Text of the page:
The median nerve innervates or supplies muscles of the forearm with messages needed for sensation and movement. Compression on the nerve or infection along the nerve can cause a condition known as neuropathy. The affected individual experiences painful symptoms along with numbness. Because the nerve moves through different muscles and ligaments along the course of the arm, median nerve neuropathy can present differently.
In this article, surgeons from the University of Connecticut compare and contrast two specific problems arising from median nerve neuropathies: pronator syndrome (PN) and anterior interosseous nerve syndrome (AIN). The anatomy of the nerve is presented by a written description along with drawings of the nerve as it passes through various soft tissue structures. Understanding where the problem occurs helps the reader understand the clinical presentation.
Pronator syndrome can occur if and when the nerve is compressed in any of several places (e.g., between the two heads of the pronator teres muscle, at the proximal arch of the flexor digitorum surperficialis, at the ligament of Struthers, at the aponeurosis, or at the head of the flexor pollicis longus). Though you may not be familiar with those specific soft tissues, it gives you an idea of how the nerve comes in contact with many and various structures that could put pressure on it.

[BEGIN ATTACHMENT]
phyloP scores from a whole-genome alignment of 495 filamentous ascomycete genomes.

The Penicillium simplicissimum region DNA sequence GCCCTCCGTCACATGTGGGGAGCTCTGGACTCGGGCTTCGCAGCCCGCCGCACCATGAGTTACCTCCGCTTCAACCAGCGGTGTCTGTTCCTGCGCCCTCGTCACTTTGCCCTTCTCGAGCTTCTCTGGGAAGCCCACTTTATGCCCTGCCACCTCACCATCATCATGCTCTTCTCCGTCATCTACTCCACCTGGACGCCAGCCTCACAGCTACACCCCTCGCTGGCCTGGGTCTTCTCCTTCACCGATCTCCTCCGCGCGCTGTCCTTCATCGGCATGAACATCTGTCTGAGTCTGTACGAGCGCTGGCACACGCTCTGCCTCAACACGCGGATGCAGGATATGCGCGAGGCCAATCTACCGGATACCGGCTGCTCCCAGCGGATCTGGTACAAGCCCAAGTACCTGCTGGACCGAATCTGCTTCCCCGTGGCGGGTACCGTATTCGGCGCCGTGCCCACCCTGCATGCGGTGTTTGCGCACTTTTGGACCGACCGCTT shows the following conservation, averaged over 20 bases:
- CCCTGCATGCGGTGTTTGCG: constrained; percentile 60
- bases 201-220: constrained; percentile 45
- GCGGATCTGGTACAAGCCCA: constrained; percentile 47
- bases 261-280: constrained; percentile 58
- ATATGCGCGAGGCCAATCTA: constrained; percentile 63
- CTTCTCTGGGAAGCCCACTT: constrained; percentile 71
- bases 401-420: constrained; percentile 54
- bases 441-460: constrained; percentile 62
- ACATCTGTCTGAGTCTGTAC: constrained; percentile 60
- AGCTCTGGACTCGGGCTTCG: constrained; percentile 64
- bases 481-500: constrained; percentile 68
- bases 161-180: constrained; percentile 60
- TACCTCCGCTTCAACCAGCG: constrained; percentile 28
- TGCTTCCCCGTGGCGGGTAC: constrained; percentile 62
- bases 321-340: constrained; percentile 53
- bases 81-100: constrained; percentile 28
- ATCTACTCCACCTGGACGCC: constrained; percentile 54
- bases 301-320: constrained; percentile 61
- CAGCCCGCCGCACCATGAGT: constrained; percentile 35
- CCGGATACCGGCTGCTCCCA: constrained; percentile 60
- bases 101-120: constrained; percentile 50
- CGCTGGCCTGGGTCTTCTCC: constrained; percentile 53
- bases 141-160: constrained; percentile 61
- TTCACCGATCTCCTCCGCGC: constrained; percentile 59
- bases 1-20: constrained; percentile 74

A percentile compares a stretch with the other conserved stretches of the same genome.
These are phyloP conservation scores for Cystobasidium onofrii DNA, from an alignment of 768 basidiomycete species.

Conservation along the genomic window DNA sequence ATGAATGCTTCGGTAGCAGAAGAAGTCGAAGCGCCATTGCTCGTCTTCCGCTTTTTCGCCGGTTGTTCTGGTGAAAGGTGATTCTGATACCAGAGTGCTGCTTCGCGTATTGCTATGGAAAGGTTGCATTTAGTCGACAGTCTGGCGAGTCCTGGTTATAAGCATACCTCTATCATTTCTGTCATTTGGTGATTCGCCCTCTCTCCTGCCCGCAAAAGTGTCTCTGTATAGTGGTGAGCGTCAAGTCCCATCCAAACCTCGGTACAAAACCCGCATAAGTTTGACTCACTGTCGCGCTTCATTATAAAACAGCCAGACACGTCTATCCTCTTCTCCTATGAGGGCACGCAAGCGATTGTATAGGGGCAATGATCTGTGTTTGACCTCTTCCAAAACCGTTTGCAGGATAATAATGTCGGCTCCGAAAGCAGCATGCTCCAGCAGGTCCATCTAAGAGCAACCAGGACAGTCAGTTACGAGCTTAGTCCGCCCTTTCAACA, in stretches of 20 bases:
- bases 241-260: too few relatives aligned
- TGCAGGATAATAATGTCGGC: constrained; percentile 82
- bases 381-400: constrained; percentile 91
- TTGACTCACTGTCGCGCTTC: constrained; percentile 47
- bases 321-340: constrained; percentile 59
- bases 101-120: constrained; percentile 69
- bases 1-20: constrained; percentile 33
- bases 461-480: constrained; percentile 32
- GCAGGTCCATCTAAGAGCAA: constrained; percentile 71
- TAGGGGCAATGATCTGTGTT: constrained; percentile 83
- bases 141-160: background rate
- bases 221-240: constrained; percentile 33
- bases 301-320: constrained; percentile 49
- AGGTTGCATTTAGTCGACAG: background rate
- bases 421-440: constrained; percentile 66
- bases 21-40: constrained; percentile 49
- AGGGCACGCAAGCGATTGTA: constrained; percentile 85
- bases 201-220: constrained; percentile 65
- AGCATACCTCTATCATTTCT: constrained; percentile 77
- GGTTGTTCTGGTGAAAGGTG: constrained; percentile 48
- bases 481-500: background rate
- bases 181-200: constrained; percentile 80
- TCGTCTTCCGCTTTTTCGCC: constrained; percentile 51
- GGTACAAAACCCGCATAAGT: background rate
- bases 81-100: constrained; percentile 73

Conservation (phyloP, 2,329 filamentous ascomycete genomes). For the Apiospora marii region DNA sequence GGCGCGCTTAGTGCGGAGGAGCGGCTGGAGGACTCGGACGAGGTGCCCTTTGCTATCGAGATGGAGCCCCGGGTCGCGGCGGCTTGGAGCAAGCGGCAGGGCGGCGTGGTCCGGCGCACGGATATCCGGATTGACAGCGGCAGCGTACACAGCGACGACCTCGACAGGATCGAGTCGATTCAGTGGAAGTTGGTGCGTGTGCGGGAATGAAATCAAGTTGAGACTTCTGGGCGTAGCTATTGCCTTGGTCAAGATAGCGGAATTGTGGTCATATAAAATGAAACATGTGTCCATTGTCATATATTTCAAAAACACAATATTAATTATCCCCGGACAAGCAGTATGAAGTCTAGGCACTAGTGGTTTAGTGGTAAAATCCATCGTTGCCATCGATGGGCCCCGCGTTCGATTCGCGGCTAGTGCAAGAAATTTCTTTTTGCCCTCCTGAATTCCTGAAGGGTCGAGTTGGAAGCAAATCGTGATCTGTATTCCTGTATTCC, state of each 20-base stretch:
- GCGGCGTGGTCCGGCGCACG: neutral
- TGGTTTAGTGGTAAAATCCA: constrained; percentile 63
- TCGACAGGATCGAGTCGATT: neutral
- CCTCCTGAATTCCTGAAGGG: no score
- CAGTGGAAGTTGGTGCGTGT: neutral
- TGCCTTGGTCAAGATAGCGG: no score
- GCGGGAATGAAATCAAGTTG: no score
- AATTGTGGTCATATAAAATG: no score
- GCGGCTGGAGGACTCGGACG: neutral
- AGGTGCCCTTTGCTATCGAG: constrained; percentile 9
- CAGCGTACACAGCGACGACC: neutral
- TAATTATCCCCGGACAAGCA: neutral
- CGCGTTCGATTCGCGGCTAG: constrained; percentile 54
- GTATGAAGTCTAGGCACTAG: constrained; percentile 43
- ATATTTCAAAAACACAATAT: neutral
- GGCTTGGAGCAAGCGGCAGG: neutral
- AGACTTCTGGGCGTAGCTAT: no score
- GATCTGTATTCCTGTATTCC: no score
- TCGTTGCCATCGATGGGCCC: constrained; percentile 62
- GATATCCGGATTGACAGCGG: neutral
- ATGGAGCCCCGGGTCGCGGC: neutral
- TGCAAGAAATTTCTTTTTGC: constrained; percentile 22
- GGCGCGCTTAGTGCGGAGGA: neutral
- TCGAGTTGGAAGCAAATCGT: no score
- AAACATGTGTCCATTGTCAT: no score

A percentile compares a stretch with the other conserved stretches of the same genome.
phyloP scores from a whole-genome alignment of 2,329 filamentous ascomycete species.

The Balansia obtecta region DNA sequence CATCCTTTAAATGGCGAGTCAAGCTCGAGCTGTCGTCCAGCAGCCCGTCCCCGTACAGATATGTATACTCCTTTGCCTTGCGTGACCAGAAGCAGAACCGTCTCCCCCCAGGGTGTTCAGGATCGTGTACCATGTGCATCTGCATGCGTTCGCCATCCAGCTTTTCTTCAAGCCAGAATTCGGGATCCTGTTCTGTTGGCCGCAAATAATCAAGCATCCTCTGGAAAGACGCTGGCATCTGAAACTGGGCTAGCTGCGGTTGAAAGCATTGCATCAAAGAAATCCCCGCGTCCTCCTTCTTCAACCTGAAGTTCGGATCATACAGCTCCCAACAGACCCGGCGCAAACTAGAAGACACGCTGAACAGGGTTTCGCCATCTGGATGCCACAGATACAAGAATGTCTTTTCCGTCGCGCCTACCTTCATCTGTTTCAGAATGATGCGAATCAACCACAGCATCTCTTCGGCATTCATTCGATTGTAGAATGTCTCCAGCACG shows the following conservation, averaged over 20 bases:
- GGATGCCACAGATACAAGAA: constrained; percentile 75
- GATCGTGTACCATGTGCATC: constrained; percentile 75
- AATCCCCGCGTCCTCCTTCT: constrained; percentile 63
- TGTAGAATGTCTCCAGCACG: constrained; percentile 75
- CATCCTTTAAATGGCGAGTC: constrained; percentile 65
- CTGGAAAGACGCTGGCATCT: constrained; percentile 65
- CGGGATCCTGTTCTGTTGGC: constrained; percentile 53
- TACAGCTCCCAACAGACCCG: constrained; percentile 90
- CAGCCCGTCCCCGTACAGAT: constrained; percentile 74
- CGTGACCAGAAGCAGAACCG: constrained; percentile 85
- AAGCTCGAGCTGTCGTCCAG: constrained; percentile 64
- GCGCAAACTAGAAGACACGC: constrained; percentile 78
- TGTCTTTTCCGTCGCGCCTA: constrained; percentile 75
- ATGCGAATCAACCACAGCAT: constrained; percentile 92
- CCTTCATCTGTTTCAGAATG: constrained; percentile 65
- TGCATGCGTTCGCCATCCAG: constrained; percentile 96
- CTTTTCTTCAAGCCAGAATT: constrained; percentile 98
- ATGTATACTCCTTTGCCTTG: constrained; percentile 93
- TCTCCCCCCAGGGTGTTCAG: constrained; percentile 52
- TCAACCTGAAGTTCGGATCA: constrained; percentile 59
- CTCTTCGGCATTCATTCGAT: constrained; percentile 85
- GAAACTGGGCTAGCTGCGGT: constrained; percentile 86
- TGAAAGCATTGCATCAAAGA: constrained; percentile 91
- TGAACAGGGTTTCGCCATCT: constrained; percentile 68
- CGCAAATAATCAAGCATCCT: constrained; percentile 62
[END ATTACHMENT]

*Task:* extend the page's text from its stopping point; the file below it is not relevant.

In the case of anterior interosseous nerve (AIN) syndrome, compression of the median nerve may not be the problem. Instead, there is new evidence that the condition is caused by a neuritis (inflammation of the nerve). The neuritis could be coming from a viral illness, immunizations, strenuous exercise, or pregnancy.
The result of AIN syndrome is a motor paralysis or “palsy” of some or all of the muscles innervated by the median nerve. This is a transient neuritis, which means “temporary” — given enough time, the nerve will usually recover.
Both of these conditions (pronator syndrome and anterior interosseous syndrome) are fairly rare. So the diagnosis requires a careful patient history, physical examination, and electrodiagnostic and imaging studies. The authors describe similarities and differences in clinical findings that may aid the surgeon in making an accurate diagnosis.
Specific tests that can be done to differentiate one from the other (e.g., pronator compression test, resisted flexion of the middle joint of the middle finger, Tinel sign, Kiloh-Nevin sign, OK sign, weakness of thumb to index finger pinch grip). Each test is described along with a description of what constitutes a positive or negative response.
Once the diagnosis is made, then the next step is developing an appropriate plan-of-care. Conservative (nonoperative) care is recommended for both conditions. Rest, muscle stretching exercises, activity modification, and antiinflammatory medications are tried for at least six months.
Surgery is only advised when nonsurgical intervention is unsuccessful after many, many months (up to a year or more). The exact surgical approach to take remains a point of considerable debate and discussion for both of these conditions. Although there is no formal evidence-based protocol, most surgeons release the median nerve along its entire course in the forearm for both conditions. Any places of restriction or obstruction are removed.
In summary, this article provides surgeons with a starting point for understanding these two conditions caused by impairments of the median nerve. Although much remains a mystery about the causes and best approach to management, this summary gives the surgeon an idea of current knowledge and understanding of both syndromes.